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Best evidence rule not applicable in amnesty case – Trillanes’ abogado

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By Xave Gregorio

The best evidence rule, which requires the production of original copies of documents in court proceedings where its contents are the subject, is not applicable to the amnesty debacle faced by Senator Antonio Trillanes IV, his abogado said.

Trillanes’ abogado Rey Robles said the best evidence rule is not applicable in this case, as the subject of the inquiry is whether or not the senator filed for amnesty.

“Kung ang pinaguusapan ang laman ng dokumento, ang best evidence eh yung mismong dokumento, ‘di ba. Ang pinaguusapan dito, nag-file ba o hindi. Yung act of physical filing. So lahat ng klaseng ebidensiya dapat tanggapin,” Robles told reporters Friday (October 12) after a hearing at the Makati Regional Trial Court Branch 150.

“In fact, testimonial evidence would be the best evidence. Secondary na lang kung ano yung laman nung dokumento,” he continued.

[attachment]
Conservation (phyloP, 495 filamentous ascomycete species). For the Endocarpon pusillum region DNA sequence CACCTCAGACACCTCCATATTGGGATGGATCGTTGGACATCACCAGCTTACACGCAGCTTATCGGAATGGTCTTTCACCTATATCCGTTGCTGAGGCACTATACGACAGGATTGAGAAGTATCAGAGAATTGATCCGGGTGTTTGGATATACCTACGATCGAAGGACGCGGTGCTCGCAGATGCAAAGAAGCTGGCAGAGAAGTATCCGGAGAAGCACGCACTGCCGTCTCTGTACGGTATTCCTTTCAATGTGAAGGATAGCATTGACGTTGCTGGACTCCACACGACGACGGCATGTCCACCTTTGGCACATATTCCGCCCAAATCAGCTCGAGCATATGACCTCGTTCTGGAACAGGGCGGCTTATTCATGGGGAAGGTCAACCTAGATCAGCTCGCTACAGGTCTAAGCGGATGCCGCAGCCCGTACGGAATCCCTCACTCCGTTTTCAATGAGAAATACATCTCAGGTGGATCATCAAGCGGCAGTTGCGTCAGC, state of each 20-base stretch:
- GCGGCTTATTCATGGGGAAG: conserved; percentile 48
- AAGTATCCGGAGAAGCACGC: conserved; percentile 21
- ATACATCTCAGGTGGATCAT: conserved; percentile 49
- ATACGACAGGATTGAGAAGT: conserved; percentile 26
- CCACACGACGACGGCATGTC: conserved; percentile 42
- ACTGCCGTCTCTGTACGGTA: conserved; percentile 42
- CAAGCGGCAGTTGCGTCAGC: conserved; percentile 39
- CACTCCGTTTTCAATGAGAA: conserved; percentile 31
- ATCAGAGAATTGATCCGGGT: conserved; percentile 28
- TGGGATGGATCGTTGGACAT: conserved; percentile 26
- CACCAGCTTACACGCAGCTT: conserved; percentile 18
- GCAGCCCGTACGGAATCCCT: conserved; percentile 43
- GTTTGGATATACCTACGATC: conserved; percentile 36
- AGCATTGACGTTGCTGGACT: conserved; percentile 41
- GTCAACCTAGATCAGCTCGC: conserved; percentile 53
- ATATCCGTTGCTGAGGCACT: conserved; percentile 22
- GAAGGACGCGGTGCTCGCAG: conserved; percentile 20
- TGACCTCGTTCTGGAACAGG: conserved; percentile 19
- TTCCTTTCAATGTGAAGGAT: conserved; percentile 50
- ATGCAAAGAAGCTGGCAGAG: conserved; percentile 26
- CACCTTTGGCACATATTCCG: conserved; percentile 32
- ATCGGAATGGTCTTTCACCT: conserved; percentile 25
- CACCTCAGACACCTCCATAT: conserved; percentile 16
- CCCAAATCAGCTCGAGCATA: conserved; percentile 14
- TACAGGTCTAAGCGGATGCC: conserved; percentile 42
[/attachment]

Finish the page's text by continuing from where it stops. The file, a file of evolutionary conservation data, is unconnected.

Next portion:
During the hearing, Branch 150 Judge Elmo Alameda insisted on Trillanes’ camp’s presentation of the original—or even a photocopy—of the senator’s amnesty application form.

“All that the Court wanted was for you to present and that would have ended the proceedings,” Alameda said.

Alameda earlier rejected the affidavits submitted by two former officials of the Department of National Defense amnesty panel, who testified that Trillanes filed for amnesty.

This is why Trillanes’ camp is pushing for Branch 150 to conduct an evidentiary hearing for both sides to present their evidence and witnesses supporting their claims.

“Hindi naman nagkaroon ng pagkakataong mag-presenta ng mga testigo ‘yung mga partido,” Robles told reporters after the hearing.

“Mayroong nire-refer ang Supreme Court (SC) na factual issues. At hindi pwedeng tapusin ‘yun sa isang summary hearing,” he added.

In its September 11 ruling, the SC said it is “appropriate” to allow Makati RTCs Branch 148 and Branch 150 to “resolve the pleadings/motions filed by the parties as regards the legality of Proclamation No. 572.”

A revived rebellion case is being heard by Branch 150, while Branch 148 is yet to rule whether to grant the Department of Justice’s bid for the issuance of an arrest warrant and hold departure order against Trillanes in connection with an already-dismissed coup d’etat case.

Both cases were dismissed in 2011.

The resurrection of the cases stem from Duterte’s voiding of Trillanes’ amnesty through Proclamation No. 572, on claims that he failed to file for amnesty and did not admit guilt to participation in two failed mutinies against former President, now Speaker, Gloria Macapagal-Arroyo.